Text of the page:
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Another Porsche 911. Oh good.

Enter the automotive corner of the internet and few things stir up as much debate. Unless you’ve ever experienced a 911 directly, it’s easy to assume that because it looks the same as before – and, indeed, ever – you’d buy a Vantage, R8 or AMG GT simply to stand out.

But that’d mean missing out on – perhaps – the world’s greatest sports car. This is the brand-new 992-generation 911, and we’ve driven it in Britain for the first time. Our first impressions of the car overseas were already very favourable, but now we’ve negotiated wet, crappy roads in one, we might be even more smitten.

How so?

It has a simply staggering breadth of ability. The 911 always has, combining a compact footprint (relatively speaking) with proper practicality, a sprinkling of luxury and proper, old-fashioned fun. The 992 has upped the game in every single area.

Okay, it’s no more compact – it’s wider at the rear and the front overhang’s longer, in fact – but it’s still as easy to peer out of as a VW Up and comes with some parking cameras that react with such lightning speed, they’re at least as reliable as your own eyes. This is rarer than you might hope.

The interior fit, finish and choice of materials is knocking on Bentley’s door, and Porsche has arguably balanced its use of techy screens and physical buttons better than anyone, not least because a big, fat analogue rev counter remains front and central to appease the moany nerds (like me). And this remains a car with back seats that actual humans can fit in, especially if they’re small ones.

Get to the fun stuff.

What’s so extraordinary about this latest 911, though, is just how subtly integrated its vast array of chassis tech is. For all the spec sheet’s talk of PTV, PASM and PADM, the engineers haven’t forgotten about the PDFT (Porsche-driving fleshy thing) behind the wheel. In fact, that comes first and foremost.

Porsche has long nailed the tactility of its cars, and the feel and weight it can extract from a new-fangled electric power steering system is surely only possible via the use of actual magic. While those various systems help keep the car gripping tenaciously and moving effortlessly, the PDFT still needs to get stuck in if they want to extract the best from it. Reassuring, as the rest of the car world chases semi-autonomy.

Which one should I buy?

There are just two choices for now: the 450bhp Carrera S and 4S, respectively with rear- and four-wheel drive. And while a whole slew of GTSs, GT3s, Turbos (and more) will follow, it’s hard to argue for any of them needing to be any quicker than this, at least as a road car. It’ll rev to a healthy 7,500rpm – lots for a modern turbo engine – but the flat-six is conspicuously forced induction thanks to its hisses and whistles as you apply or lift off the throttle pedal. It sounds pretty beguiling, though.

Stonking low-down torque actually makes the Carrera 4S more desirable than ever, and in ropey weather it feels unflappable. In tamer use, it sends 95 per cent of its power to the rear wheels, but the split can head towards 50/50 if needed. It feels fool-proof, but will still give you all the playfulness you ever need on the road if you provoke it.

Mind, the £5,000-cheaper Carrera S doesn’t especially struggle for grip. All Carreras come with a ‘Wet’ setting on the driving mode dial. The car, with notable spookiness, will even tell you when it thinks the road’s sopping enough to make its application worthwhile. By listening out for splashing via sensors in the wheel arches, since you ask.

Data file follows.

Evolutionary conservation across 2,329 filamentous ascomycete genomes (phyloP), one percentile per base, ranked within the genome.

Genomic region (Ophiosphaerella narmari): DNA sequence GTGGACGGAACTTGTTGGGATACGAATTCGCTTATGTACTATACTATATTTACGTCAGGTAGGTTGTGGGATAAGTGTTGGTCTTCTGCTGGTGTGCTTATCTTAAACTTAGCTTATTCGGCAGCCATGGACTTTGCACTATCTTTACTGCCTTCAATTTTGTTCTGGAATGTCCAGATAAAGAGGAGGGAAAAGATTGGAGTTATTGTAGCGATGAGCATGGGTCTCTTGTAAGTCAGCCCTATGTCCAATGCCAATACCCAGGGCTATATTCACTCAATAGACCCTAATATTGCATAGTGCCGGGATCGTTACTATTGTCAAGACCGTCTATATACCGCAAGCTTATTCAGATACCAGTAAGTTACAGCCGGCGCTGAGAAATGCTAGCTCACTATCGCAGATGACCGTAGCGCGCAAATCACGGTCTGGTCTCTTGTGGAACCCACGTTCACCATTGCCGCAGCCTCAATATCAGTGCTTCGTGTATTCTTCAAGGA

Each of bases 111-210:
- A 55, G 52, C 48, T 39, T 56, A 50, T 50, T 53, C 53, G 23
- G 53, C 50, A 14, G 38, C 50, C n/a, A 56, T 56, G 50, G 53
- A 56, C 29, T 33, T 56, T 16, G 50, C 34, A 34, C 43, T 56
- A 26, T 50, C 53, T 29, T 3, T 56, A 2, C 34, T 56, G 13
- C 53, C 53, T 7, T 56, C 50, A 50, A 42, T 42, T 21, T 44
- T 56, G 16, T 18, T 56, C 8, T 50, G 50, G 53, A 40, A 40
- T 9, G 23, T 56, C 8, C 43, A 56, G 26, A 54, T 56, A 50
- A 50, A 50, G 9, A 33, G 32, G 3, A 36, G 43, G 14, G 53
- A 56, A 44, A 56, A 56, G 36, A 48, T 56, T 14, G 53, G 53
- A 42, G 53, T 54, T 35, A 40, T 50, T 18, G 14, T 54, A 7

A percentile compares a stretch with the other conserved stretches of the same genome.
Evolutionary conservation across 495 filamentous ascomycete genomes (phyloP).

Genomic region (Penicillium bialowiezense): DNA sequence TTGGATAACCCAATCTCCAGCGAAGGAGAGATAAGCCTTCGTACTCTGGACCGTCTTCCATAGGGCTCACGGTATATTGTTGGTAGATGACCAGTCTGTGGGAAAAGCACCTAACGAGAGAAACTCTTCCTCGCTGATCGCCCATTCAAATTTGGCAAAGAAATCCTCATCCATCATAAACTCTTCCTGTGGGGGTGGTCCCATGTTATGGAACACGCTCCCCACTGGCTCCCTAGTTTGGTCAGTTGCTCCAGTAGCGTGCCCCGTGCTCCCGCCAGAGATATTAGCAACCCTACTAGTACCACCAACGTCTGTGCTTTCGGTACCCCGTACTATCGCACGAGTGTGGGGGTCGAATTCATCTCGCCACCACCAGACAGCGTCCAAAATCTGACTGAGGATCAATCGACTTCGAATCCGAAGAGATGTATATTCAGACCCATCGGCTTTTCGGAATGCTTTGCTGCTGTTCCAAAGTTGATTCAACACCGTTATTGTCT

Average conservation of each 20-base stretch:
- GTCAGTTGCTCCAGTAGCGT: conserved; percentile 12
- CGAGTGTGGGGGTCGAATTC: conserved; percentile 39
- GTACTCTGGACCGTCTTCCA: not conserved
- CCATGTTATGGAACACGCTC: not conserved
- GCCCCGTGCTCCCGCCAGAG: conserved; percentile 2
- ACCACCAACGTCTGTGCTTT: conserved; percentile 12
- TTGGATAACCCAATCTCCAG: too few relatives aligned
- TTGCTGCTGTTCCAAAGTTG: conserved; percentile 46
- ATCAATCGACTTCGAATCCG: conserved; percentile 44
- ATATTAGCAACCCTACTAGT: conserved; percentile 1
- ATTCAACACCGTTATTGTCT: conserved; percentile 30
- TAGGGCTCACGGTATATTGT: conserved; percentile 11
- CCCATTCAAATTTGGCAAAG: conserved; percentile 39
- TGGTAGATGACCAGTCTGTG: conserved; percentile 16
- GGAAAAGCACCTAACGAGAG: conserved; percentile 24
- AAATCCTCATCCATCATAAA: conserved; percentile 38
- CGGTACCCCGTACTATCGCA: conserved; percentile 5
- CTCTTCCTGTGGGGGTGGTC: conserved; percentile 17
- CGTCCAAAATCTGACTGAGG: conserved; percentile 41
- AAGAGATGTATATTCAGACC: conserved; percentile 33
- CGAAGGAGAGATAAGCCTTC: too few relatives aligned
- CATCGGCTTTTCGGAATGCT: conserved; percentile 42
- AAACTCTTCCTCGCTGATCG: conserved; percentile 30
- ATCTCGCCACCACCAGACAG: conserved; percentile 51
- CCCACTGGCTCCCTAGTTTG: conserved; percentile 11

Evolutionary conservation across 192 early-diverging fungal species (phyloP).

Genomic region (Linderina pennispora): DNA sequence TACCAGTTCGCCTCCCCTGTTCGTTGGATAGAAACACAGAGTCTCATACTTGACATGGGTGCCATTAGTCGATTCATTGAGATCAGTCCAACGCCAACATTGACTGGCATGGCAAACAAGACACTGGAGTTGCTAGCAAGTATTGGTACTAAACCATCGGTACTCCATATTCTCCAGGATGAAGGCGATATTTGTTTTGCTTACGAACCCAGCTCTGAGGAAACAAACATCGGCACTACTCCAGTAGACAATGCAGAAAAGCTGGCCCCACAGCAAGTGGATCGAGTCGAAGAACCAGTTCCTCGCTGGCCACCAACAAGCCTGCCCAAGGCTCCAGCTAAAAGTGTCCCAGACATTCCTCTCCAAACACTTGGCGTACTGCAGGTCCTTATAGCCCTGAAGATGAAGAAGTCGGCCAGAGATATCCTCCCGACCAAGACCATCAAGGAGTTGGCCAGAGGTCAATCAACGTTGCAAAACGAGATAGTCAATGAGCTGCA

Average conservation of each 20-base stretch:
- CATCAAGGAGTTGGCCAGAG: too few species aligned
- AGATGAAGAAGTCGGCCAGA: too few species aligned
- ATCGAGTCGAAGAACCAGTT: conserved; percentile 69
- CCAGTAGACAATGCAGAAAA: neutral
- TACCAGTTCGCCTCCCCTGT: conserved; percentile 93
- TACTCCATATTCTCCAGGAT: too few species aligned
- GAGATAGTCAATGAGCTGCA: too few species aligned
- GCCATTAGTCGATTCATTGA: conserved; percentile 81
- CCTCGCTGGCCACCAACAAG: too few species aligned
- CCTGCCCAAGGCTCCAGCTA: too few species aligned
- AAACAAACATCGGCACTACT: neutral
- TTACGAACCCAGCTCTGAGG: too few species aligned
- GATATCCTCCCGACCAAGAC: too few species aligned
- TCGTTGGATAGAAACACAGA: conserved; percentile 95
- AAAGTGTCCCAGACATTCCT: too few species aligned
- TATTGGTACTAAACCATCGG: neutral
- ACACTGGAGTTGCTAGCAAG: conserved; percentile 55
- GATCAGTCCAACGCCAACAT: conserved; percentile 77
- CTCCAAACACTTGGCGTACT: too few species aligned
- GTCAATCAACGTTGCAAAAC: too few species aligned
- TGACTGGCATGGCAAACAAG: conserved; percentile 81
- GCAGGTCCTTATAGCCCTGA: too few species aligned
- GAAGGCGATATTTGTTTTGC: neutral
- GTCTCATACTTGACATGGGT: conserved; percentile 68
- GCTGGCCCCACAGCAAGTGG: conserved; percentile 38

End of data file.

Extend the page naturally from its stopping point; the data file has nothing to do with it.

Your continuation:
Eerie. Any good?

It works as well – and as subtly – as every other system. But the car is so terrifically tactile, even with its safety systems loosened, you might relish a bit of damp weather to lower its limits and indulge in its fine, fine balance. You’re still aware the engine is in the back, it’s just more easily tamed than ever.

Oh, and there’s just one gearbox for now, a new eight-speed PDK automatic. An extra ratio means second finally redlines below the national speed limit, so at least you can legally ring more than one gear out now.

It reacts impressively sharply just left in Drive, but to truly grab the 911 by the scruff of its neck you’ll start flicking the paddles without a thought. There’s mild disappointment that, even in Sport Plus mode, the changes never properly bang home, favouring silky smoothness over a jolt in the back. But given I’d hang on for the seven-speed manual anyway, maybe my opinion is void in this regard.

There must be some stuff other you don’t like…

The newly flush exterior door handles look wonderful, but are actually pretty awkward to operate. The central gear selector doesn’t physically move into manual mode, instead calling on an additional button that’s tricky to locate with your eyes on the road ahead. Oh, and the joyously over-engineered cup holders of the last two 911 gens have been axed.

Come on. Criticise something important.

Fine. Its big old wheels (20in front and 21in rear, their staggered sizes aiding that superb handling) help whip up a fair bit of road noise once you’ve settled down to a sensible cruise. Crucially it’s no worse than any sports car you could feasibly call a rival, though, and simply stands out because in all other areas this is a car that’ll prove absurdly useable in everyday life.

Even more so than all the 911s before it, in fact. Whatever you prioritise when buying a sports car, it’s here, and likely better implemented than in any of its foes (save for a high-revving nat-asp engine, anyway). This is a car that pulls off the rare trick of being crushingly competent but still brimming with charm. Fastidiously honed and developed, but not at the expense of fun. The world’s greatest sports car? I’m not going to argue with that.


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